With Growth Comes Discomfort: Lessons from Law School in a Foreign Jurisdiction

Awards Edition 21'

International Law


Efat El Sherif

I remember staring at my screen during the awards ceremony at the 28th Willem C. Vis International Commercial Arbitration Moot – my name was on there, coupled with the text “third runner up for best individual oralist”. My feelings oscillated between surprise and joy (and more surprise!) but my proud moment came from the fact that an Egyptian finally landed this award, and that that Egyptian was me.

I was introduced to the Vis Moot for the first time when I was interning at the Shalakany Law Office prior to attending law school at McGill University. I would see the strenuous effort exerted by the law students and their coaches in preparation for Vienna. I would have never anticipated that fast-forward a couple of years, I would be part of an incredible team myself eventually winning an award at Vis. Dreaming about an award at the Vis was - for me - the law student equivalent of dreaming about an Oscar.

I feel that as law students studying in a foreign jurisdiction we have a tendency to downplay our potential and capabilities. Although McGill University was my first choice, with that choice came a challenging academic curriculum: at McGill, you study both the common and the civil law simultaneously in a transsystemic environment and you eventually graduate with both a JD and a BCL. But the biggest challenge for me was knowing that I was surrounded by brilliant and accomplished minds. From the get-go, I was uncomfortable to speak in a class of 100+ students, in a foreign language… about Canadian constitutional law (I knew very little about Egyptian constitutionalism to begin with). You feel the spotlight is always on you and you would rather stay quiet than to make a grammatical error or voice your opinion. The imposter syndrome is very real.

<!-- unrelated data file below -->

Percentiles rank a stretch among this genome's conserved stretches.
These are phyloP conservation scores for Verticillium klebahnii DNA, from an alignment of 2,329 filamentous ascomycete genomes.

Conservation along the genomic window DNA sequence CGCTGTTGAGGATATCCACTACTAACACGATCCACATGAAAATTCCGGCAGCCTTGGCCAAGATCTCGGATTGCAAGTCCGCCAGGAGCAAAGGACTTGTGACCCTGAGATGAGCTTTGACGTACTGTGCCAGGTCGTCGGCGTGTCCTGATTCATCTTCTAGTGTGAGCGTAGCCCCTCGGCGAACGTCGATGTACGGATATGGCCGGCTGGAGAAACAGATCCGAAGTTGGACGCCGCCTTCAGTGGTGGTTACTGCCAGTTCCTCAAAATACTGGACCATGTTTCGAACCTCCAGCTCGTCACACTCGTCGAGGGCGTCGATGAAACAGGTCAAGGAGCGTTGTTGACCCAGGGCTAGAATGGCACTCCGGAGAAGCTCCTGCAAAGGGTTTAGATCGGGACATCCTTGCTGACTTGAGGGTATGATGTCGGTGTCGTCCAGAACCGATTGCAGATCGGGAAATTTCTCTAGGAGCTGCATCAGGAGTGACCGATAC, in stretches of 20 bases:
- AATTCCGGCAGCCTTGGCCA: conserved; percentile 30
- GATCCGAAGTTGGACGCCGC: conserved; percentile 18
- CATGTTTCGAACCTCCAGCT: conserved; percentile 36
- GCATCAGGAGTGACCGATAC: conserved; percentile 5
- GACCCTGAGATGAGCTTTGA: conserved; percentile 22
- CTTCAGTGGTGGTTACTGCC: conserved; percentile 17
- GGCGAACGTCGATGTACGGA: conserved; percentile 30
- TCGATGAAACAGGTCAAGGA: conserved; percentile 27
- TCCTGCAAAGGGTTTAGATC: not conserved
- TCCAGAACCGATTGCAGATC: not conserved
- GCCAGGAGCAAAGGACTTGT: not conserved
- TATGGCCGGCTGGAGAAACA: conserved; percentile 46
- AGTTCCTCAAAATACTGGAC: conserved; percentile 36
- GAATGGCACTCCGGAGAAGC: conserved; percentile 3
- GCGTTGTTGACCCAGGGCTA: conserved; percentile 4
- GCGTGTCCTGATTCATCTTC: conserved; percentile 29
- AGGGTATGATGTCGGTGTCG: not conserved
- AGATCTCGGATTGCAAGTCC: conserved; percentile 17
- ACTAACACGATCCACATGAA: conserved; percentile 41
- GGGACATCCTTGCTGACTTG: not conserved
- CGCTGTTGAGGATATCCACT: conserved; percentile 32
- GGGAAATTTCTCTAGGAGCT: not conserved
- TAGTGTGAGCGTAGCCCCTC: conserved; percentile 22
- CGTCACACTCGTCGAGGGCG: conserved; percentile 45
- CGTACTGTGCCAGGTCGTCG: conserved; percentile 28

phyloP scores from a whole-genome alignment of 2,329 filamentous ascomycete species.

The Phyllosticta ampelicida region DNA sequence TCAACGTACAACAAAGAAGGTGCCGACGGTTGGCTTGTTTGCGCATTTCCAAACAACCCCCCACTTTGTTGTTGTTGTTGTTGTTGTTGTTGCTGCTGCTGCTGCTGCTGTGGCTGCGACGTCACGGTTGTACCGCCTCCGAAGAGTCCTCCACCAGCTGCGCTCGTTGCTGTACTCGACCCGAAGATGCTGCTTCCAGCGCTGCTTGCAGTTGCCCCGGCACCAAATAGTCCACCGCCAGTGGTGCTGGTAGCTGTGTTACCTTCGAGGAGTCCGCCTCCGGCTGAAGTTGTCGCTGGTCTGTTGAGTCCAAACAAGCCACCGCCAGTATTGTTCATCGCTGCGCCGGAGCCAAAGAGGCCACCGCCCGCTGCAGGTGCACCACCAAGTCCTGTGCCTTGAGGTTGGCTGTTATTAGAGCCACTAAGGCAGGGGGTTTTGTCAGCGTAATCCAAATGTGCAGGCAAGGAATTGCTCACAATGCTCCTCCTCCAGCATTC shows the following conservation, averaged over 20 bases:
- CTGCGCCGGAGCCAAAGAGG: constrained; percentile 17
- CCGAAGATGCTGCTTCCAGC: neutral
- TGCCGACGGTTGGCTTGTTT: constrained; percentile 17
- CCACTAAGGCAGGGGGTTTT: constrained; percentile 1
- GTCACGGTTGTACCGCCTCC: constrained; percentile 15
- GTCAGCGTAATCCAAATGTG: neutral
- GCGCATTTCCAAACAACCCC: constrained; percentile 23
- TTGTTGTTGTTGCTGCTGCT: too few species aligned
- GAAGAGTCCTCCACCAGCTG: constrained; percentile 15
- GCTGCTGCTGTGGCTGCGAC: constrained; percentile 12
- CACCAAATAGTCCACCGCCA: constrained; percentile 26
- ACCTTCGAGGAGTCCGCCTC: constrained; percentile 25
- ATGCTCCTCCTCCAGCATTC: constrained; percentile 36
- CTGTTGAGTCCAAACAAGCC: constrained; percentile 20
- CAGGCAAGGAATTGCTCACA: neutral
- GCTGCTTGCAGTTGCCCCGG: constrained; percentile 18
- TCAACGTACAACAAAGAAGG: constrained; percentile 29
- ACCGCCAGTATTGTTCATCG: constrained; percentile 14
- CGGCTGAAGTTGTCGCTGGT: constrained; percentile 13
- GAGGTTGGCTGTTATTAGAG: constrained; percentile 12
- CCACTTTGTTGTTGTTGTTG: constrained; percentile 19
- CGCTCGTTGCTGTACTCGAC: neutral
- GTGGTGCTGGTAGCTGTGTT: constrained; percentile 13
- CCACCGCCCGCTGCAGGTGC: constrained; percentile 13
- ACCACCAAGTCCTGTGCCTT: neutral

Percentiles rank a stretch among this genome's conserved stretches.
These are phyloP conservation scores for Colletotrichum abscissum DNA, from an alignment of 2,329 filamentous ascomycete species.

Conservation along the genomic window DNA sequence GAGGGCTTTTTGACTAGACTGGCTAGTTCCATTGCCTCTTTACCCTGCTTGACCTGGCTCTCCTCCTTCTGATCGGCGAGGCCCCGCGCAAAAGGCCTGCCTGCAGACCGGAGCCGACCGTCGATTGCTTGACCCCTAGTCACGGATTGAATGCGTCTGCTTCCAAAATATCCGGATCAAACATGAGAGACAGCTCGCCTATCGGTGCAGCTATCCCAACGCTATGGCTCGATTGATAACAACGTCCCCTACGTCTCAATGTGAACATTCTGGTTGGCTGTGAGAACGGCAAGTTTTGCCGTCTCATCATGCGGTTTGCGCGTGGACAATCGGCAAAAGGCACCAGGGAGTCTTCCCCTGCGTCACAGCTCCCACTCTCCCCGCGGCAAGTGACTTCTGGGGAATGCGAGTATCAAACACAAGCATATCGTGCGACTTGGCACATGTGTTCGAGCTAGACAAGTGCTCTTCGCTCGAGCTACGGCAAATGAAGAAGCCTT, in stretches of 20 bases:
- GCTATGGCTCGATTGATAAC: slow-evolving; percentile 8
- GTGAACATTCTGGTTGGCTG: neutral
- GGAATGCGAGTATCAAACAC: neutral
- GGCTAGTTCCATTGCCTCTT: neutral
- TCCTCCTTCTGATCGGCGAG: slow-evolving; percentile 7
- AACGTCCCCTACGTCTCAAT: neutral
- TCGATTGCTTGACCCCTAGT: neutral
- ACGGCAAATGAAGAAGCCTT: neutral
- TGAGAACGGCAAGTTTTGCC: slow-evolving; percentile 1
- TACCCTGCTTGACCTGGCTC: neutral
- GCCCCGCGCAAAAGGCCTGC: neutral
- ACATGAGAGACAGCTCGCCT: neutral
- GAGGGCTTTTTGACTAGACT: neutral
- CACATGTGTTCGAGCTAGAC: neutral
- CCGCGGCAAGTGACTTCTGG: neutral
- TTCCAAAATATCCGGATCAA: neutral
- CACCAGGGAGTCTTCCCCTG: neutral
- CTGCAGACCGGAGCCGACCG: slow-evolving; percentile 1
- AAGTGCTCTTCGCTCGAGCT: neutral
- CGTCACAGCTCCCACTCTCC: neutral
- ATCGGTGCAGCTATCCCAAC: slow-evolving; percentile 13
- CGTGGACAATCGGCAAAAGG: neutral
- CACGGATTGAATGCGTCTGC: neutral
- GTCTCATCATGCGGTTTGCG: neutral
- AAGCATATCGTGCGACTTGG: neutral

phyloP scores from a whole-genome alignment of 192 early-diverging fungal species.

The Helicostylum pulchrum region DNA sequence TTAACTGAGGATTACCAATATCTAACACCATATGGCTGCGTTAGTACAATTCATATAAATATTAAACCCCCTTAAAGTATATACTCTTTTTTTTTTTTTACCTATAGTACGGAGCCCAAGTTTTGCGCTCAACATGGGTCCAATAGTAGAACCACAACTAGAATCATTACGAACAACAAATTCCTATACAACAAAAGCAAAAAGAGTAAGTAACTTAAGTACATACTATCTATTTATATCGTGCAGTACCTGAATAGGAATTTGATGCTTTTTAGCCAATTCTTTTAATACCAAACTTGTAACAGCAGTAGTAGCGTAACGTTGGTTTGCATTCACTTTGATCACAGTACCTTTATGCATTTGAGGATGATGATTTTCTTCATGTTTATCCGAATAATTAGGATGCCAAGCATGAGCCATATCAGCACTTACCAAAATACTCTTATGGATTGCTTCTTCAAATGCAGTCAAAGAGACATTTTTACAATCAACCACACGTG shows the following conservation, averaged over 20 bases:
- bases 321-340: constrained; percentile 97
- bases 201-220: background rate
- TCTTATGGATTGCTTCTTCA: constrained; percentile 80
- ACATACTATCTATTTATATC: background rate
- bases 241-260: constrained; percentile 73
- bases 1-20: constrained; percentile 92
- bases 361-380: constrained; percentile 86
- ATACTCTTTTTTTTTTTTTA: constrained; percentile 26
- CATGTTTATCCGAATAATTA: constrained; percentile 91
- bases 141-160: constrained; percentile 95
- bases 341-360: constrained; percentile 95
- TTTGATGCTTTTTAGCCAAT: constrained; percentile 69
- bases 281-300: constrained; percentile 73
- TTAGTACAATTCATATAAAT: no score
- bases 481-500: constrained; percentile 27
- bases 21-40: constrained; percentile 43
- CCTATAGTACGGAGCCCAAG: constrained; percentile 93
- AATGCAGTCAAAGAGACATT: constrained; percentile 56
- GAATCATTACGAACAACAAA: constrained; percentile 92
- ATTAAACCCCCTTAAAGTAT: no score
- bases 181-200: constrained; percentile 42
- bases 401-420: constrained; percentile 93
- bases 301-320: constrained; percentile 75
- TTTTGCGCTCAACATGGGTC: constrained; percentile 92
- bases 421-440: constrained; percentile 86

When I would second guess my potential, a friend of mine would reassure me that the “right room isn’t comfortable”, and this was probably the best piece of advice I was given. A couple of months in, I decided to put myself out there and to change the narrative in my head. Instead of feeling overwhelmed by my peers, I was inspired by them. I started reaching out to my professors, not feeling embarrassed about asking the questions that would seemingly have “obvious” answers ” when I couldn’t grapple with concepts that didn’t make sense to me – and I am happy I did. I also realized that my Egyptian background is the backbone of my poly-jural approach to law. Having been raised in Egypt provided me with the requisite global mindedness and culture sensitivity that have proven very useful in the classes, activities, and practice areas that interest me (yes, international arbitration is definitely on that list).

I guess all this is to say that as law students studying in foreign jurisdictions, we shouldn’t be afraid of being flexible to change and to view discomfort as an opportunity for growth. Perhaps the next Egyptian law student to place at the Vis Moot will not be surprised at their win as I was.